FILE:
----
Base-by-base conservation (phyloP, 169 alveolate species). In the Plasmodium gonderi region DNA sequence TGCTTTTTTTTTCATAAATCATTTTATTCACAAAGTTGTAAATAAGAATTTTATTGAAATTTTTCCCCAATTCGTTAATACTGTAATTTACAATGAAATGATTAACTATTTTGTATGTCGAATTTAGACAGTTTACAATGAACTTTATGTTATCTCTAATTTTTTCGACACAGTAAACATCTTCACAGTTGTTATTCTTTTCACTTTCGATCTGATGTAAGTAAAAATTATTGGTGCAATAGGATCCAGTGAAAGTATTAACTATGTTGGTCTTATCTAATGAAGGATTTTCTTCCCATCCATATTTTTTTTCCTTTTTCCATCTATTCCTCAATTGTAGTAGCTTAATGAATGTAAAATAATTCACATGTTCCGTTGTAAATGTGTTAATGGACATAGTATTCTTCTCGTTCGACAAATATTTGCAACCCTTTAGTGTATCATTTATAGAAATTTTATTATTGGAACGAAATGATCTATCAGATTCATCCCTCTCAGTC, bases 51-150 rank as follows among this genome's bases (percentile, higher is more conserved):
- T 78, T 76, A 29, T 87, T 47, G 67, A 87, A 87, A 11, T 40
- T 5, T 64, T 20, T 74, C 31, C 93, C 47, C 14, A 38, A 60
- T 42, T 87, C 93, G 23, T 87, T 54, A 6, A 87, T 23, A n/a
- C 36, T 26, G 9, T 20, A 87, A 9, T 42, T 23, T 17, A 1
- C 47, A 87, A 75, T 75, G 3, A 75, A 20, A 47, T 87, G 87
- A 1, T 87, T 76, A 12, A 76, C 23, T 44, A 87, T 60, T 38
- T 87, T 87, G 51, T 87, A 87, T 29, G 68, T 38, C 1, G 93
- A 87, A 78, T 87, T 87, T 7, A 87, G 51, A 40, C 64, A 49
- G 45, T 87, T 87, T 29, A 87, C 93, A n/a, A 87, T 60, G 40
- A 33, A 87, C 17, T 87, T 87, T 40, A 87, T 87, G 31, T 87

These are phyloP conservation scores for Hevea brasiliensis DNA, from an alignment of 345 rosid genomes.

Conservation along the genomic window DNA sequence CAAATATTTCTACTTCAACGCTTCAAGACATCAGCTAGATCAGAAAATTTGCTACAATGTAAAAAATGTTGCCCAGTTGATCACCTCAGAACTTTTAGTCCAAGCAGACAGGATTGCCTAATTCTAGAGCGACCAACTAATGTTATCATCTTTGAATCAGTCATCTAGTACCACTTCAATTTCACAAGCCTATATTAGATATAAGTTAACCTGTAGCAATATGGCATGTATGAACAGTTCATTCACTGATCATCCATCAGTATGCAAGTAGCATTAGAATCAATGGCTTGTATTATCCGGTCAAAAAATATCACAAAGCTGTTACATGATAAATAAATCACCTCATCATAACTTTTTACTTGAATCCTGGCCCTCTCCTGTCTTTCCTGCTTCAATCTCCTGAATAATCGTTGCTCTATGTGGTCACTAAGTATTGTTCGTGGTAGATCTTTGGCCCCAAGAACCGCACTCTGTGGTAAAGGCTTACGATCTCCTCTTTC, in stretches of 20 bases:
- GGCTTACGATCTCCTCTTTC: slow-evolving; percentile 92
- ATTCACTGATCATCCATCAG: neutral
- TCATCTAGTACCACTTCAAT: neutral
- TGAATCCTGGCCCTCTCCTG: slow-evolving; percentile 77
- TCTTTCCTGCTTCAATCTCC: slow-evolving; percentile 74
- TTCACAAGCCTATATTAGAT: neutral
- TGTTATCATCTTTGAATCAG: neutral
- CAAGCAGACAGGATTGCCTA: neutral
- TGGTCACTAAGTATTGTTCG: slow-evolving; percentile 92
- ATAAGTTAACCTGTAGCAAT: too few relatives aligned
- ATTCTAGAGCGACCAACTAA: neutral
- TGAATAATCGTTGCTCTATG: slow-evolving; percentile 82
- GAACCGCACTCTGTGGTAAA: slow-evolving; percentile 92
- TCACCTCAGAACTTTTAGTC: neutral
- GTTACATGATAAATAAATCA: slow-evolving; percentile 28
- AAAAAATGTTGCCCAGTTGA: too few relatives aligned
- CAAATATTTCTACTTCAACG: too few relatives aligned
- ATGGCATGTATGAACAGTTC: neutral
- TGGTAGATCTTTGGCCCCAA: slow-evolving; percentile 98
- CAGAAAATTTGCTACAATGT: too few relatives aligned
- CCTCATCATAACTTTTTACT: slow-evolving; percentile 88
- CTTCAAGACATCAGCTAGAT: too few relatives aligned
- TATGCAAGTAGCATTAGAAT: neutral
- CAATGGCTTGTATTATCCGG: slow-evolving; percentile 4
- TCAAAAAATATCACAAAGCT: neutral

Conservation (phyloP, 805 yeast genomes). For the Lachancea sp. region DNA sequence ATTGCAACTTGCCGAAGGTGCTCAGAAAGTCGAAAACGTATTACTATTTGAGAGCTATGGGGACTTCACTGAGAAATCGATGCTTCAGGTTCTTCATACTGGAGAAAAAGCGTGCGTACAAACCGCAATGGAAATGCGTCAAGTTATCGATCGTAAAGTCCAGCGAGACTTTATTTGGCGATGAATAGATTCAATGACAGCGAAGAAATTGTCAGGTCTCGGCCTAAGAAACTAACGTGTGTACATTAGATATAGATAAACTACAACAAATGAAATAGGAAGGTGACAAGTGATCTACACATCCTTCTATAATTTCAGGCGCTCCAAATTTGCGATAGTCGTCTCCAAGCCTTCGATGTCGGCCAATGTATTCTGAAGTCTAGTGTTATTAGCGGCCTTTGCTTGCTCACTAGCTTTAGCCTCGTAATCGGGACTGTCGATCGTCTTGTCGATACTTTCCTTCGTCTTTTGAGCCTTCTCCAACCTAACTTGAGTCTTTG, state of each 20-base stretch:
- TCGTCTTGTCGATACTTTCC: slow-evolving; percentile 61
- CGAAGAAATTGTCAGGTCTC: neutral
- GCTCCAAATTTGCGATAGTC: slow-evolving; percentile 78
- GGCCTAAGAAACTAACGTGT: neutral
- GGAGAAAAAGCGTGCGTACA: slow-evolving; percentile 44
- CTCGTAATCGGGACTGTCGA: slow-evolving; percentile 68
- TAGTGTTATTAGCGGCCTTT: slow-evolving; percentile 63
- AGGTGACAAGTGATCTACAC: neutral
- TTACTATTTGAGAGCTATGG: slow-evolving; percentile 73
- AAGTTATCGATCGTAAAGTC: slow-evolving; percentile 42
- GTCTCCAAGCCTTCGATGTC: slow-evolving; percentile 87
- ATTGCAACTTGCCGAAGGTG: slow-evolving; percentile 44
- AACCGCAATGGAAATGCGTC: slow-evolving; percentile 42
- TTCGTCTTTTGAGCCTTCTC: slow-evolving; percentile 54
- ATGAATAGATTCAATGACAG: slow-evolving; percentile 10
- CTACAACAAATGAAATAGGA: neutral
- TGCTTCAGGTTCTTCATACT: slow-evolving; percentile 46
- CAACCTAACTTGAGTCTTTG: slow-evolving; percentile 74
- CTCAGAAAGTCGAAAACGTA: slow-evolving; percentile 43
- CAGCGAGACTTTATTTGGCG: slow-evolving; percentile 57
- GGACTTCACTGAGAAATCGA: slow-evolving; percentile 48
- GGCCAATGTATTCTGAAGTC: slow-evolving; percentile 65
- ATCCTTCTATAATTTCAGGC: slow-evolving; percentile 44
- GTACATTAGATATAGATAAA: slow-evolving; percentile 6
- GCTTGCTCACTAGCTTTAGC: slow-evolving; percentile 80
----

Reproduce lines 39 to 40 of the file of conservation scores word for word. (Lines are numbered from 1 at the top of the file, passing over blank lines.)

Conservation (phyloP, 805 yeast genomes). For the Lachancea sp. region DNA sequence ATTGCAACTTGCCGAAGGTGCTCAGAAAGTCGAAAACGTATTACTATTTGAGAGCTATGGGGACTTCACTGAGAAATCGATGCTTCAGGTTCTTCATACTGGAGAAAAAGCGTGCGTACAAACCGCAATGGAAATGCGTCAAGTTATCGATCGTAAAGTCCAGCGAGACTTTATTTGGCGATGAATAGATTCAATGACAGCGAAGAAATTGTCAGGTCTCGGCCTAAGAAACTAACGTGTGTACATTAGATATAGATAAACTACAACAAATGAAATAGGAAGGTGACAAGTGATCTACACATCCTTCTATAATTTCAGGCGCTCCAAATTTGCGATAGTCGTCTCCAAGCCTTCGATGTCGGCCAATGTATTCTGAAGTCTAGTGTTATTAGCGGCCTTTGCTTGCTCACTAGCTTTAGCCTCGTAATCGGGACTGTCGATCGTCTTGTCGATACTTTCCTTCGTCTTTTGAGCCTTCTCCAACCTAACTTGAGTCTTTG, state of each 20-base stretch:
- TCGTCTTGTCGATACTTTCC: slow-evolving; percentile 61